Popping Your Ears, Here’s How You do it

Man making his ears pop on an airplane.

Ever have troubles with your ears on a plane? Where your ears suddenly feel blocked? Someone you know probably recommended chewing gum. And while that sometimes works, you probably don’t recognize why. Here are a few tricks for making your ears pop when they feel plugged.

Pressure And Your Ears

Your ears, as it so happens, do a very good job at regulating pressure. Thanks to a beneficial little piece of physiology called Eustachian tubes, the pressure of the outside world is able to be regulated, adjusted, and equalized inside of your ears. Normally.

Inequalities in the pressure of the air can cause issues in circumstances where your Eustachian tubes are not adjusting properly. There are occasions when you might be suffering from an uncomfortable and sometimes painful affliction known as barotrauma which happens when there is a buildup of fluid behind the ears or when you’re ill. This is the same situation you experience in small amounts when flying or driving around particularly tall mountains.

Most of the time, you won’t detect differences in pressure. But you can experience pressure, pain, and crackling if your Eustachian tubes aren’t functioning efficiently or if the pressure changes are sudden.

What is The Cause of That Crackling?

You may become curious what’s causing that crackling because it’s not prevalent in day to day circumstances. The sound itself is frequently compared to a “Rice Krispies” style noise. In many instances, what you’re hearing is air getting around blockages or obstacles in your eustachian tubes. Unregulated changes in air pressure, failure of the eustachian tubes, or even congestion can all be the cause of those obstructions.

How to Equalize The Pressure in Your Ears

Most commonly, any crackling will be caused by a pressure imbalance in your ears (particularly if you’re flying). In that scenario, you can try the following technique to equalize ear pressure:

  • Yawn: Try yawning, it works for the same reason that swallowing does. (if you can’t yawn whenever you want, try imagining someone else yawning, that will normally work.)
  • Valsalva Maneuver: If you’re still having trouble, try this: after you pinch your nose and shut your mouth, try blowing out without allowing any air get out. In theory, the air you try to blow out should pass through your eustachian tubes and neutralize the pressure.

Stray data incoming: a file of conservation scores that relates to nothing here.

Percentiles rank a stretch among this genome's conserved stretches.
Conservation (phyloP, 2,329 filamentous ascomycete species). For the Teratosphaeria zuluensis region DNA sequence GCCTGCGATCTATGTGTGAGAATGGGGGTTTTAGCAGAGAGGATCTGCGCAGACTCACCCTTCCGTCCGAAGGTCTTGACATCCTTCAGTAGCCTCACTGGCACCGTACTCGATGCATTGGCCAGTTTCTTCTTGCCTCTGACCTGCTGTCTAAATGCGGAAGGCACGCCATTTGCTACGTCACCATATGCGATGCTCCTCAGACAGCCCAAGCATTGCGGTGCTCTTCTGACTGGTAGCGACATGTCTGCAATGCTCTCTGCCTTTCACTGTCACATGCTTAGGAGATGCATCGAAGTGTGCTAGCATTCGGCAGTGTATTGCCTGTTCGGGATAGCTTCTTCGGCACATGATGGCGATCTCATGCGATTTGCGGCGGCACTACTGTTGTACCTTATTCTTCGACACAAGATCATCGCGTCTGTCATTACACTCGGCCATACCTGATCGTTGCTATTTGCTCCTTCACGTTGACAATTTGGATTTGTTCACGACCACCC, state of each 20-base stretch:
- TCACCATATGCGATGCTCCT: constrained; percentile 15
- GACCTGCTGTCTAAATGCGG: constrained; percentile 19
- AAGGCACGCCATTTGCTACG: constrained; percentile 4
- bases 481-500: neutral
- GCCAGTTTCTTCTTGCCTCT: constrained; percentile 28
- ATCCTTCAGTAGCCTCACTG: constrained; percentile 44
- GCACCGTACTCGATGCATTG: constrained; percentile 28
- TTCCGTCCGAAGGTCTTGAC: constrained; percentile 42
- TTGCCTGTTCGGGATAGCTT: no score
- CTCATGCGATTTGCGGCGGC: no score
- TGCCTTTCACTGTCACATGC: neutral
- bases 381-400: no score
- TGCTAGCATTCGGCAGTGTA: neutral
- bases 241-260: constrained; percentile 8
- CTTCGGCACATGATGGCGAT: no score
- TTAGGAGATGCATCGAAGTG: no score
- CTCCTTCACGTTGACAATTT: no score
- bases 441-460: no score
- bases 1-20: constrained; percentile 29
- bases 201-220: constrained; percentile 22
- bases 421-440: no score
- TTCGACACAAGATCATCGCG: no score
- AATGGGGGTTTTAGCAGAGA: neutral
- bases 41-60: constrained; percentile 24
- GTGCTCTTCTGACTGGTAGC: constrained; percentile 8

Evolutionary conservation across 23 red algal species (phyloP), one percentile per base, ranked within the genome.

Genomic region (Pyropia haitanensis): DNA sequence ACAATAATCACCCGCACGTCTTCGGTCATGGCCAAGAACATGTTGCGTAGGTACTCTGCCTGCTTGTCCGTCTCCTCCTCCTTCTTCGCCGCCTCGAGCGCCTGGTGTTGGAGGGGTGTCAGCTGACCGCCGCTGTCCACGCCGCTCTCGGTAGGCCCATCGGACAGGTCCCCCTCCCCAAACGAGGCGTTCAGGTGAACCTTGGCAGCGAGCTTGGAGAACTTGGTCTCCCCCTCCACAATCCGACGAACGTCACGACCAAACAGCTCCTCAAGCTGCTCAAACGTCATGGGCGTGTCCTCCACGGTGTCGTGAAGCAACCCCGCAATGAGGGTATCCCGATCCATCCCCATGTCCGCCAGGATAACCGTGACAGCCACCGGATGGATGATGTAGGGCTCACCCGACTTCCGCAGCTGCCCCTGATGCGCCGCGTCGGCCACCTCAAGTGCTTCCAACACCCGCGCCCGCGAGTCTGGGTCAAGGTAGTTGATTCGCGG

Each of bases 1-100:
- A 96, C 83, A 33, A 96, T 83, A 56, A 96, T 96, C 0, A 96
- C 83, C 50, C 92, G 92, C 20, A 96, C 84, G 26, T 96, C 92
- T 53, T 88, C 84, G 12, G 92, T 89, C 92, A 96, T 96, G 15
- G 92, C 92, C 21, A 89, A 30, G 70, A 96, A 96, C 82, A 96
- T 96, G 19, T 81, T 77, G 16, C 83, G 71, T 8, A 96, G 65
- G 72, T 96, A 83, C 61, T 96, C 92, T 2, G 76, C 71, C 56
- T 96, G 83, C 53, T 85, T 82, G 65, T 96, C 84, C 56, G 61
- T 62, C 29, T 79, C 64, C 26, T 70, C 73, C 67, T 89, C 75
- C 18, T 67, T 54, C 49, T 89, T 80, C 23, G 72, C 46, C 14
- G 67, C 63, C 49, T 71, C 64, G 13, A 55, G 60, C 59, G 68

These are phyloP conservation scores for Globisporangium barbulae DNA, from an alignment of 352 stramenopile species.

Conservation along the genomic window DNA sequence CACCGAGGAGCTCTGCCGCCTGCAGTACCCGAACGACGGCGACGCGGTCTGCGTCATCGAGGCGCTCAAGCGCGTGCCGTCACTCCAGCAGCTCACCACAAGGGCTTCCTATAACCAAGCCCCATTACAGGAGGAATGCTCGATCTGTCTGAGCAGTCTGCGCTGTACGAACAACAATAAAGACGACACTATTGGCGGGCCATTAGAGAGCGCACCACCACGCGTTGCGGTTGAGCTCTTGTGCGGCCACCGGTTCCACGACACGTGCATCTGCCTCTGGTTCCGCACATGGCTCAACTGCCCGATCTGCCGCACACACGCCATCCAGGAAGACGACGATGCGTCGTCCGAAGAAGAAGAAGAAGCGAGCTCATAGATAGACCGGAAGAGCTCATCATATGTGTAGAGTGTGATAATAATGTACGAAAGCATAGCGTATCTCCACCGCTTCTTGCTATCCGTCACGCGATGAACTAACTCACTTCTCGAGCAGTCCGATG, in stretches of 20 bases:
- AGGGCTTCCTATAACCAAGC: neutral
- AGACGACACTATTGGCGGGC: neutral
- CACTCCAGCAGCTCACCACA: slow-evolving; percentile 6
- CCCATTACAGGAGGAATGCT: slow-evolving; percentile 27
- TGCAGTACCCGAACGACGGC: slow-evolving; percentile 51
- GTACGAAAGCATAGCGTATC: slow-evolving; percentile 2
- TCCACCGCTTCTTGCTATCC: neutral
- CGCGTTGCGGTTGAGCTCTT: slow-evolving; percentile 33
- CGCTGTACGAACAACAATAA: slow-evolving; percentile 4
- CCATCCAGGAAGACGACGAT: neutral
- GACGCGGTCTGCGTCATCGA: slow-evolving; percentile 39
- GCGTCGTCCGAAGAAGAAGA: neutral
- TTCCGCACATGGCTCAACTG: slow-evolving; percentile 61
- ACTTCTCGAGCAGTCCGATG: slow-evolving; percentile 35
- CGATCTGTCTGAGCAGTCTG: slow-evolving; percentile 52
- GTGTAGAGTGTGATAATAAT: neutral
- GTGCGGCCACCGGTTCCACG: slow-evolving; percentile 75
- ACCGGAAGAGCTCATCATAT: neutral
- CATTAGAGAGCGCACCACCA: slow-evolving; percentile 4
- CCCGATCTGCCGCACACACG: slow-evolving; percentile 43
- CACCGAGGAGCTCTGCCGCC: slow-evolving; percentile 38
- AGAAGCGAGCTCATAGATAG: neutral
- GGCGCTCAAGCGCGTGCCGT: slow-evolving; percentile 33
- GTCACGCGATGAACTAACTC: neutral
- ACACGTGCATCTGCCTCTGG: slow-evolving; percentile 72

• Toynbee Maneuver: This is actually just a fancy way to swallow. With your mouth closed, pinch your nose and swallow. Sometimes this is somewhat simpler with water in your mouth (because it makes you keep your mouth shut).
  • Frenzel Maneuver: If nothing else works, try this. Pinch your nose, close your mouth, and make “k” sounds with your tongue. You can also try clicking to see if that works.
  • Swallow: Pressure in the eustachian tubes will be equalized when the muscles that are used to swallow are triggered. This, by the way, is also why you’re told to chew gum when flying; the swallowing is what equalizes the ear and chewing makes you swallow.

Medications And Devices

If self-administering these maneuvers doesn’t do the trick, there are devices and medications that are specially produced to help you manage the ear pressure. The cause of your barotrauma and it’s severeness will determine if these techniques or medications are appropriate for you.

On occasion that could mean special earplugs. Nasal decongestants will be appropriate in other cases. It all depends on your scenario.

What’s The Trick?

The real key is finding out what works for you, and your eustachian tubes.

But you should make an appointment for a consultation if you can’t get rid of that feeling of blockage in your ear. Because this can also be a sign of loss of hearing.

The site information is for educational and informational purposes only and does not constitute medical advice. To receive personalized advice or treatment, schedule an appointment.